Dark Tuesday: Lights Turned Off on Live Poker in America

We’ll call it Dark Tuesday, the night live poker in the United States unofficially died due to the coronavirus pandemic. But, make no mistake, unlike the online poker scene in America years after Black Friday, the live game will return.

live poker Las Vegas

Las Vegas won’t be shut down forever. One day, it shall return to its glory. (Image: CNN)

From coast to coast, card rooms in the US have closed down in response to the current global health crisis. Some properties, such as MGM Resorts, shut the lights off willingly. Others, like Caesars’-owned properties in Nevada, refused to close until being ordered to do so by the governor.

Nevada Governor Steve Sisolak directed all casinos in the state to cease operations effective midnight Tuesday. Hundreds of other casinos around the country were directed to do the same by their local and state officials. And with that, the lights were effectively turned out on live poker in America … for the time being.

Live Poker is Down, But Not Out

At 11 pm PT on Tuesday night, there were fewer than 40 total cash games running at the live poker rooms in the US, per the Bravo Poker app. There will be even fewer games spread on Wednesday as more casinos shut down due to the coronavirus scare.

Make no mistake, your health and well-being is more important than a game of poker. There will be a seat open for you at your local card room once this all blows over. Live poker isn’t dead. It never will be, but it’s still a somber day for the pros who spend their lives in casinos, grinding away at the $2/$5 tables to pay rent. Or, the recreational players who use poker as an escape from reality.

There is a bit of positive news for live poker grinders, however. When the Department of Justice effectively shut down online poker in the US on April 15, 2011, no one knew what the future would hold for the industry. That is not the case today.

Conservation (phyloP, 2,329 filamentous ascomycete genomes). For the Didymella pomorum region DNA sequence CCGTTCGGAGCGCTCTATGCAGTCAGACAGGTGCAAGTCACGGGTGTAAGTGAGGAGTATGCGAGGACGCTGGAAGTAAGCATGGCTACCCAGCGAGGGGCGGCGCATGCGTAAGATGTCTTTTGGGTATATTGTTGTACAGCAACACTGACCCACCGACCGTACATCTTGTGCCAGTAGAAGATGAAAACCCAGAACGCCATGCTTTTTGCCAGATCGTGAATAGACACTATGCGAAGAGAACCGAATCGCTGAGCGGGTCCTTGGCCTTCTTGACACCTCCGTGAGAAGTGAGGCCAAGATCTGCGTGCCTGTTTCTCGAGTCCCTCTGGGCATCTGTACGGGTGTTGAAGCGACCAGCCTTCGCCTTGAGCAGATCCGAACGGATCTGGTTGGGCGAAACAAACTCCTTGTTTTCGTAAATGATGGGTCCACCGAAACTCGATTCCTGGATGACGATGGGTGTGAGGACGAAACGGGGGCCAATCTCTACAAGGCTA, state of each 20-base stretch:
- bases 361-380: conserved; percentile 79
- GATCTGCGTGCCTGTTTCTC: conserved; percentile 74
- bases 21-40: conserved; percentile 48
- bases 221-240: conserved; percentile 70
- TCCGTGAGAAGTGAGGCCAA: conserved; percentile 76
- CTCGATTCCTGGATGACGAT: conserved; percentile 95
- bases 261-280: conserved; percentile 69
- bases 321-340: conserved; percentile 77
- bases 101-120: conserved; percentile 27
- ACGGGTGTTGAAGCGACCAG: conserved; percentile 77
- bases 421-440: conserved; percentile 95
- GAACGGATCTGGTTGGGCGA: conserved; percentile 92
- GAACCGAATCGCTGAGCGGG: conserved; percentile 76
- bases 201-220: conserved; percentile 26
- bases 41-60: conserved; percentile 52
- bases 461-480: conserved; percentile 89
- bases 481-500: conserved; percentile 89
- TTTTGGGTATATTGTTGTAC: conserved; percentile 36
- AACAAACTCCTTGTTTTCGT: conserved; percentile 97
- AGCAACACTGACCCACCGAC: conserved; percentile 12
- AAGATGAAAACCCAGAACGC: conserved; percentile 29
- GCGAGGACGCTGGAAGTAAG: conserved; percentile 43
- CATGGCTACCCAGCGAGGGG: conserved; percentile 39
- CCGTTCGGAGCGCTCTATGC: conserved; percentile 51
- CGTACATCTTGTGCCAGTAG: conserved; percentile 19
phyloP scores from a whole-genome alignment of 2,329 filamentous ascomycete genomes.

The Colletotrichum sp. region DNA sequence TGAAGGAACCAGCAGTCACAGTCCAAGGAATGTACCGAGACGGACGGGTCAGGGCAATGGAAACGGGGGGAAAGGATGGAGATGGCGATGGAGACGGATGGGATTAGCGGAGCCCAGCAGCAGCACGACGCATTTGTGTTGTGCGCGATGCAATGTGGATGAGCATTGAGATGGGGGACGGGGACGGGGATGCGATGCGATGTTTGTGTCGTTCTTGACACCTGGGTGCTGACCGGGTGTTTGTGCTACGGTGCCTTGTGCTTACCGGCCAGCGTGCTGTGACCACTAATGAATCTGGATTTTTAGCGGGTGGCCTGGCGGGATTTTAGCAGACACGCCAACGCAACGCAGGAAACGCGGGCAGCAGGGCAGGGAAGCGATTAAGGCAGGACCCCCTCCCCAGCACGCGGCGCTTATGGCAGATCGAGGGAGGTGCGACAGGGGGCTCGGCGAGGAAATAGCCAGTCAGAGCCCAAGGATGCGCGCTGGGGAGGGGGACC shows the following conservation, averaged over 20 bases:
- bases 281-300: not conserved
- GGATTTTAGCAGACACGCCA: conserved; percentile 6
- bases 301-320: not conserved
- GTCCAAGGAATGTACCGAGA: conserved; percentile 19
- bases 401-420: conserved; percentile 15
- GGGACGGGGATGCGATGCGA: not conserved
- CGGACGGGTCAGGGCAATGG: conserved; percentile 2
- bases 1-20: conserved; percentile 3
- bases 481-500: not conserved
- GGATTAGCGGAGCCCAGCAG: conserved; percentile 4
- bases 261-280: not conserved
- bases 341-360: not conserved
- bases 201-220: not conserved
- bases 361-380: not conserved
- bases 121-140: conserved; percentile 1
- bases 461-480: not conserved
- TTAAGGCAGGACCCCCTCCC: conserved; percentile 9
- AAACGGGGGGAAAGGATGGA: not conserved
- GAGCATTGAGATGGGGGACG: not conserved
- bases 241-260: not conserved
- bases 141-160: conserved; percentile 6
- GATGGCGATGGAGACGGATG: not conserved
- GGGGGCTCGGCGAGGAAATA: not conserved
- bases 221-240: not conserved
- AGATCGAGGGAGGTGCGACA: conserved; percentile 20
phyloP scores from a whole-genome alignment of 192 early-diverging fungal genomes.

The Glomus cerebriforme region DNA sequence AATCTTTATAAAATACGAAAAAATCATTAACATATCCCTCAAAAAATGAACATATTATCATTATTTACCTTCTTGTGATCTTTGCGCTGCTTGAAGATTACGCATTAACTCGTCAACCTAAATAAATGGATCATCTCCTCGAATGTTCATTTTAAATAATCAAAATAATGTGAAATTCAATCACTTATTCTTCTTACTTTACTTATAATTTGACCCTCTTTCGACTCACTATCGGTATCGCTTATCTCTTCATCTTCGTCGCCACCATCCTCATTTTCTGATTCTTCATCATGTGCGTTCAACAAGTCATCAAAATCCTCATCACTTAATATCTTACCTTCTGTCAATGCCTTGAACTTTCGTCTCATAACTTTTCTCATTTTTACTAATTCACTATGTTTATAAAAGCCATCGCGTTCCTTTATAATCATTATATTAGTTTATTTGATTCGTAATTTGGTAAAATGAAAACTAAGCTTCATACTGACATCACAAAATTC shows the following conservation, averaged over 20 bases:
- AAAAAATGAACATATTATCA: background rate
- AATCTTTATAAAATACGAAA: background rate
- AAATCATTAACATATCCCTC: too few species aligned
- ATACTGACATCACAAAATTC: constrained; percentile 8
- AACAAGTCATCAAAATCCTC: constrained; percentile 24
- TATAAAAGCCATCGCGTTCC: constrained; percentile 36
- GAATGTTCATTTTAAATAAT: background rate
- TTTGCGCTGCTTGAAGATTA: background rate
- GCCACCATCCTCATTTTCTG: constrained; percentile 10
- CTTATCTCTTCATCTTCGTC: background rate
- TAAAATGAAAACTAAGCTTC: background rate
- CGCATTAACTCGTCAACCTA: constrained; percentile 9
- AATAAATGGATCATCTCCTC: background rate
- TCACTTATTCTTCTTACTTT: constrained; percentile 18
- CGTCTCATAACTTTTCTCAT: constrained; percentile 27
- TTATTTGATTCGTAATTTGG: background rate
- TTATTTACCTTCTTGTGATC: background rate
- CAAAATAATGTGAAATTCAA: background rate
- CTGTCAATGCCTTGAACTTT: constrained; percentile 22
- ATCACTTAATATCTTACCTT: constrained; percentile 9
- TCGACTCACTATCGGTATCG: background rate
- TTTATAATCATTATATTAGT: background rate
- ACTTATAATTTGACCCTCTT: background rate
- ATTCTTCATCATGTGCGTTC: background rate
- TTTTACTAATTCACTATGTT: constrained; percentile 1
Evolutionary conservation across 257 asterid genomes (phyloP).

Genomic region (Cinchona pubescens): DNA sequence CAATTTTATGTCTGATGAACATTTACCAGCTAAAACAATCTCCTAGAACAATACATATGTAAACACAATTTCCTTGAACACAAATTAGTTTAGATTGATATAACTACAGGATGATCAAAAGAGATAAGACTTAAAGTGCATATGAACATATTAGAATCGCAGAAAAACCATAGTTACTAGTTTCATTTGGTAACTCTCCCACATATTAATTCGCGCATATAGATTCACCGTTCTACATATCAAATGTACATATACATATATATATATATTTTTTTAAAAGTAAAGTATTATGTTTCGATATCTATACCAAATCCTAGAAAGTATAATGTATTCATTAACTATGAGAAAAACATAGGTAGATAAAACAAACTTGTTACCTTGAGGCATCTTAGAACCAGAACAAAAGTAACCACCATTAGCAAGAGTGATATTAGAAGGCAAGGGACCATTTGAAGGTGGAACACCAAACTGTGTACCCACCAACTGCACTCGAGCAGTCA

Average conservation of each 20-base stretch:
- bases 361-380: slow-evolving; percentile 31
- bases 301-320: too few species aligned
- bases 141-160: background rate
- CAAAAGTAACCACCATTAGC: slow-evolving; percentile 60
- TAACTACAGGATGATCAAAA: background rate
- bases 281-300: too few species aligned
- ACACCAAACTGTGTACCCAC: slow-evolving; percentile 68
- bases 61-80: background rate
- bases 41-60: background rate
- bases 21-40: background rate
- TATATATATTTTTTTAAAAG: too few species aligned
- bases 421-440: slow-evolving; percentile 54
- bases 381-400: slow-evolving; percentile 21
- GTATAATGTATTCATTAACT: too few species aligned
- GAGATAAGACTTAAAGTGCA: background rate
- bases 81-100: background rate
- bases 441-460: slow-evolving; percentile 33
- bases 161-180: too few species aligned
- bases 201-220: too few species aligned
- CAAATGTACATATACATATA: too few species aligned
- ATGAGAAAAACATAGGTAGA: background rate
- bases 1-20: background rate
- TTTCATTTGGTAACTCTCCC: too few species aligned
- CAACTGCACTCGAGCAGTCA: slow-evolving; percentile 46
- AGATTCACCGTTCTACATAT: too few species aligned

Live poker most certainly will return to a card room near you at some point in the future. When will that be? We don’t know. It could be a month, two months, or possibly even longer if the coronavirus spreads at an alarming rate in the US. Just know that no virus can keep the poker world down for the full 10-count.

What to Do in the Meantime?

If you’ve become accustomed to playing live poker for 50 hours a week, your life is about to change drastically for a while. With the sports world also shut off, you’ll have to find some other hobbies to pass the time by.

In a recent article, we gave you 10 ways to get by during the self-quarantine period. We strongly recommend you at least consider some of the suggestions.

The top suggestion is to play online poker. You don’t have to go without playing cards for the entire month or however long we’re required to self-quarantine. Even in the US — especially for those of you in Nevada, New Jersey, Delaware, and Pennsylvania — there are some viable online poker options.

Sites such as Global Poker, WSOP.com, or Americas Cardroom might not stack up to the old Full Tilt Poker site, but on this doom and gloom Dark Tuesday, beggars can’t be choosers.

Jon Sofen
Written by
Jon Sofen
LAS VEGAS -- Like many others, Jon began playing poker after Chris Moneymaker’s WSOP victory in 2003. Since then, he's become a prolific writer about the game, offering daily news coverage for the CardsChat community. Away from the table, he's a proud Midwesterner, and possibly the world's biggest Kansas City Royals and Iowa Hawkeyes fan.

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